If the BrightstarDB service is hosted under IIS, you can use IIS Basic Authentication or Windows Authentication to protect the service. This requires that the client provides credentials and that those credentials are checked for each request made. If the credentials are valid, the user identity for the request will be set to the identity associated with the credentials. If the credentials are invalid, the request will be rejected without further processing.

Shared Secret Authentication

An alternative to id/password credentials is to use a shared secret key mechanism. The BrightstarDB server and client share a secret key which is used to sign requests. The key is provided to the client by some mechanism outside of the BrightstarDB service itself (e.g. you might email the key or provide a separate web endpoint for requesting and providing keys). Each secret key is associated with an account ID. The requestor includes their account ID in the request and then signs the content of the request using their secret key. The server checks for the account ID, and validates the signature on the request using the same key. If the signature is valid, the identity for the request is set to the identity associated with the account ID. If the signature is not valid, the request is rejected without further processing.


Currently this form of authentication is not yet implemented on the server. It is planned to add support for this in a future release and to provide a simple service for managing account/secret pairs in a BrightstarDB store so that it is easy to integrate key generation and management into an existing site.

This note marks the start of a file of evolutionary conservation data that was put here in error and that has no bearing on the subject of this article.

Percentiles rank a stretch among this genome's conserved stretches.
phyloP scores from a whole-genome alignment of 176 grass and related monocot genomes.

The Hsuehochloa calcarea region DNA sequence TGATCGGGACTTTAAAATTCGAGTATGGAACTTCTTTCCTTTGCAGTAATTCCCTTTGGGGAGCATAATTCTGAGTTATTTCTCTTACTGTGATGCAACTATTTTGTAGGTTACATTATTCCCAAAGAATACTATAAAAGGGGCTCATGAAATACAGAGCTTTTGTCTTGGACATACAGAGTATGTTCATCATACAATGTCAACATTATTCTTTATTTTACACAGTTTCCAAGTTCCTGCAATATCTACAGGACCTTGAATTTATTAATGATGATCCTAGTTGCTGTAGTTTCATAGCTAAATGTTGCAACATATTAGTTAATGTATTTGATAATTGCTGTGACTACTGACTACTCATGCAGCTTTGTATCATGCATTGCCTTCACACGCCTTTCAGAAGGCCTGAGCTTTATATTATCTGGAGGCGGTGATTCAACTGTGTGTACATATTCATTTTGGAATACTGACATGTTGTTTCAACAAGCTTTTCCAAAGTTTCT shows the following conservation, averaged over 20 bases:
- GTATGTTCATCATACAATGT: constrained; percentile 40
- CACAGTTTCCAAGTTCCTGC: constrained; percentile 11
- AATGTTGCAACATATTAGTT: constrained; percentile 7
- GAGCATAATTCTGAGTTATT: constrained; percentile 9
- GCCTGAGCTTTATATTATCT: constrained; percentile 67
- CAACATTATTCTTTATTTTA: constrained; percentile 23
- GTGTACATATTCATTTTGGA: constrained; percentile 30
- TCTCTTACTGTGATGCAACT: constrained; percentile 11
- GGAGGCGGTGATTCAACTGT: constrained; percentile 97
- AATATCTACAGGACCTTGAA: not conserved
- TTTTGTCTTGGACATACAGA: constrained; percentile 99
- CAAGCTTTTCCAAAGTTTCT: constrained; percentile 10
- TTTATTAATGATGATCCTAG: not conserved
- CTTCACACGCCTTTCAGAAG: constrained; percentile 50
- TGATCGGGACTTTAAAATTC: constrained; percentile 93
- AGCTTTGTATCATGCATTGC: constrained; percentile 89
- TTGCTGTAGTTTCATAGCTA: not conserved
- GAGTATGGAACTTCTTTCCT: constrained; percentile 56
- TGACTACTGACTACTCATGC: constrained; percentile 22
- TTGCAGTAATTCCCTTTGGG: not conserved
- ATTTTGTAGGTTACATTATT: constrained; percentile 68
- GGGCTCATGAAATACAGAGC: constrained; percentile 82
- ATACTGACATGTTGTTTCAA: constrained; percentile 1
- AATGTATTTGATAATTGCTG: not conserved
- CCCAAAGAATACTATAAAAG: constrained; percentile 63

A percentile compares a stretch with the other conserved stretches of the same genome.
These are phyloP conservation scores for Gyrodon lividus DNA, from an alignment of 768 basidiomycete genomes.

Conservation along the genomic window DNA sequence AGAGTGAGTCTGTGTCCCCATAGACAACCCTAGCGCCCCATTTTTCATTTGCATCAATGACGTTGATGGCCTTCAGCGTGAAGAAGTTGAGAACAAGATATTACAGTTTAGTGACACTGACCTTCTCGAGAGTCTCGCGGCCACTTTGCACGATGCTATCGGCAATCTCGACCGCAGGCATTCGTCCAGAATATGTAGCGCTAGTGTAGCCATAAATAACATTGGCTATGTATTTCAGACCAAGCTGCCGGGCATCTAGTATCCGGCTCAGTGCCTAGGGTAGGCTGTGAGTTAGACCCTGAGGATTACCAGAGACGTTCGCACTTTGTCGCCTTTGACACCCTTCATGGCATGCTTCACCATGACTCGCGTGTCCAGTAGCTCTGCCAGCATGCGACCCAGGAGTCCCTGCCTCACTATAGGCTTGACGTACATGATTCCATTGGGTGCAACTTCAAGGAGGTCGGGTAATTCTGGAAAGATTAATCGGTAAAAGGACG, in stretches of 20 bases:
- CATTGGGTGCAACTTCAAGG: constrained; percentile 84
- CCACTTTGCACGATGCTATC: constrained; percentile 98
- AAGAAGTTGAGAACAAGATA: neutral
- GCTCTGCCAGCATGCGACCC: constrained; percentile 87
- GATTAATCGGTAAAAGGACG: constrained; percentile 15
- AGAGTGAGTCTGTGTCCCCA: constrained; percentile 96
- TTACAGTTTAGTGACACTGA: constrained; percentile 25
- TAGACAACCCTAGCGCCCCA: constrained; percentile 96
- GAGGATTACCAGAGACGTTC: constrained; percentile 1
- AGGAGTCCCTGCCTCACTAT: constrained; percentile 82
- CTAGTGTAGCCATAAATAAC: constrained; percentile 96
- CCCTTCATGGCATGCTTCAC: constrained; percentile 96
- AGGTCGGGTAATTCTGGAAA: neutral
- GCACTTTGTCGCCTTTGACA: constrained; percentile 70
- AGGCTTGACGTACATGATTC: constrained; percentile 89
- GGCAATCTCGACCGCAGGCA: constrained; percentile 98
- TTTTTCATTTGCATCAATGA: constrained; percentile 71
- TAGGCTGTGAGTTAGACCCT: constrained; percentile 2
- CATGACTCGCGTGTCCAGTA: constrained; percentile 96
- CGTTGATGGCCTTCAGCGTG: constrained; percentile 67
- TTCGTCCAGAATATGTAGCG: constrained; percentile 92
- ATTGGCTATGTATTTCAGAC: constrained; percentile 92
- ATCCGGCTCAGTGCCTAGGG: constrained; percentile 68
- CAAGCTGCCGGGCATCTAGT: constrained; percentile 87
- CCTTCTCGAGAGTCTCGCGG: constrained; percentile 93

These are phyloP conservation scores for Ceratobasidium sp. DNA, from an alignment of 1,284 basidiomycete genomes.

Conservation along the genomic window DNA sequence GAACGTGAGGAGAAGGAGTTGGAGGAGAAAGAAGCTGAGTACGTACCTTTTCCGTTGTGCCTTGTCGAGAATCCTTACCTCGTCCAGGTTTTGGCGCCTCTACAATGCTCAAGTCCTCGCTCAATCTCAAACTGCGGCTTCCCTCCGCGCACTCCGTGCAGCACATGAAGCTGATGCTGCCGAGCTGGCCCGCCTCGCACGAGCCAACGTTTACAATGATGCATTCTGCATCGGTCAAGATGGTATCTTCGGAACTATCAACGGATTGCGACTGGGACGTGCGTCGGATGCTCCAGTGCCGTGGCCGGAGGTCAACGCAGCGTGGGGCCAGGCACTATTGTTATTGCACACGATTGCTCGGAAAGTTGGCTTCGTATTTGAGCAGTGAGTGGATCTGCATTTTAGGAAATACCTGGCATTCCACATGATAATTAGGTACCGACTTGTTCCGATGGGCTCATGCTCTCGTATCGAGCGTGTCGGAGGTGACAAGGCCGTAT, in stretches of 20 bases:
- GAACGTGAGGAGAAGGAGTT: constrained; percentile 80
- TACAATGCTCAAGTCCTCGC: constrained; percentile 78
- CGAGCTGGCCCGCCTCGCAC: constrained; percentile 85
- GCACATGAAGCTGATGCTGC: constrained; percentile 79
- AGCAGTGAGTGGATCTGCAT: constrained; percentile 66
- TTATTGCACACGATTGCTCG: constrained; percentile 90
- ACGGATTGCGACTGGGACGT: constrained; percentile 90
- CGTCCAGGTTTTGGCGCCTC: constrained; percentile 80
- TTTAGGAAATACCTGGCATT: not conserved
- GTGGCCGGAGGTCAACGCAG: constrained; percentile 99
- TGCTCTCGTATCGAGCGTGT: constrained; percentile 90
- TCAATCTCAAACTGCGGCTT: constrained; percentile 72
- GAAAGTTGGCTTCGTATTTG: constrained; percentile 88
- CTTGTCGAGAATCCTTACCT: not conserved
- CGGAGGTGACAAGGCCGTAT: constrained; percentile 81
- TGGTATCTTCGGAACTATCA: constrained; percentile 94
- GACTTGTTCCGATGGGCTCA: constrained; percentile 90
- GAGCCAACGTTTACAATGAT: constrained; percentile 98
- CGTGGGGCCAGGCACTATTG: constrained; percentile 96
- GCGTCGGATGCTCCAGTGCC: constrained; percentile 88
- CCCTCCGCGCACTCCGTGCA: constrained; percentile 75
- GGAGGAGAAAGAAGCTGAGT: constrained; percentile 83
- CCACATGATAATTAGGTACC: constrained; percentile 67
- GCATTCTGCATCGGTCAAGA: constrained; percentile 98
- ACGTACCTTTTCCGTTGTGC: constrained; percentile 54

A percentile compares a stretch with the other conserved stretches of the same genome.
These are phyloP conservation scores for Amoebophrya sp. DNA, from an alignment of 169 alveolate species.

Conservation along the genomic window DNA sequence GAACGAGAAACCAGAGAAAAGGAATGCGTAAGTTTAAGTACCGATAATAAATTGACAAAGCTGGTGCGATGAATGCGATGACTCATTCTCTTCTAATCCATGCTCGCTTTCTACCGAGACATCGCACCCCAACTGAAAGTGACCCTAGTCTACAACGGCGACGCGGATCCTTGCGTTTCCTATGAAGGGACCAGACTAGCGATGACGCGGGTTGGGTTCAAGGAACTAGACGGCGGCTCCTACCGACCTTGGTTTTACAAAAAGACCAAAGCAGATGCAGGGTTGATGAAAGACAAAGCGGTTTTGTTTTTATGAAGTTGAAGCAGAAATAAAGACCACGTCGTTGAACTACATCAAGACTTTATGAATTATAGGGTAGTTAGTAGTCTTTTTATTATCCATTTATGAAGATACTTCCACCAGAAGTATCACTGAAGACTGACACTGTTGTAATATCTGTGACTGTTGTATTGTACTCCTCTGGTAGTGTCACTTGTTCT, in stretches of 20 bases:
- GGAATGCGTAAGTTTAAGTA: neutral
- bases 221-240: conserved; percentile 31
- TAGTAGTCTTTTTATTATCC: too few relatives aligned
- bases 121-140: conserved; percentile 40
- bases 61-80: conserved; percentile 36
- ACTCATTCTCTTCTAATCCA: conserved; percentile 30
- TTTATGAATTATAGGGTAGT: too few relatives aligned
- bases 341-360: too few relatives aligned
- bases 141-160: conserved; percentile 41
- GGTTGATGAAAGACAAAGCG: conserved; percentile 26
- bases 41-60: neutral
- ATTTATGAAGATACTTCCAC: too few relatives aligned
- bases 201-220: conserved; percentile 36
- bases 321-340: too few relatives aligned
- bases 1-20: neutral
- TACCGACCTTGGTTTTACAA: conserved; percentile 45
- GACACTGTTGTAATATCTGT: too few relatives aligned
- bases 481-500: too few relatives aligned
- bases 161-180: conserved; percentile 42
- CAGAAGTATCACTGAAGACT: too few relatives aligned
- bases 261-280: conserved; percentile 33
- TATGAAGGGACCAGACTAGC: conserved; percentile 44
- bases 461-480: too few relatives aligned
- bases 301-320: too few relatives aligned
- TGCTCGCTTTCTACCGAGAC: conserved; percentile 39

BrightstarDB has an extensible solution for the task of determining the precise permissions of a specific user. Permission Providers are classes that are responsible for returning the permission flags for a user.

Store Permission Providers determine the permissions for a given user (or the anonymous user) on a given store. System Permission Providers determine the permissions for a given user on the BrightstarDB server.

Possible means of determining the permissions for a user include:

Fixed Permission Levels
All users have the same level of access to all stores. A variation of this specifies on set of permissions for authenticated users and another set of permissions for anonymous users.
Statically Configured Permission Levels

Users are assigned permissions from a master list of permissions. This master list might be kept in a file or in a BrightstarDB store. Either way the permissions list needs to be manually updated when new stores are created or users are added to or removed from the system.

Alternatively permissions can be statically assigned to roles. Authenticated users are associated with one or more roles and receive permissions based on adding together all the permissions of all of their roles. This requires that the authentication system be capable of returning a set of roles for an authenticated user.

Dynamically Configured Permission Levels
Users or roles are assigned permissions from a master list of permissions kept in a BrightstarDB store. These permissions can be updated through the BrightstarDB Admin API.


Currently only support for Fixed Permission Levels is implemented. Support for the other forms of authentication will be added in forthcoming releases.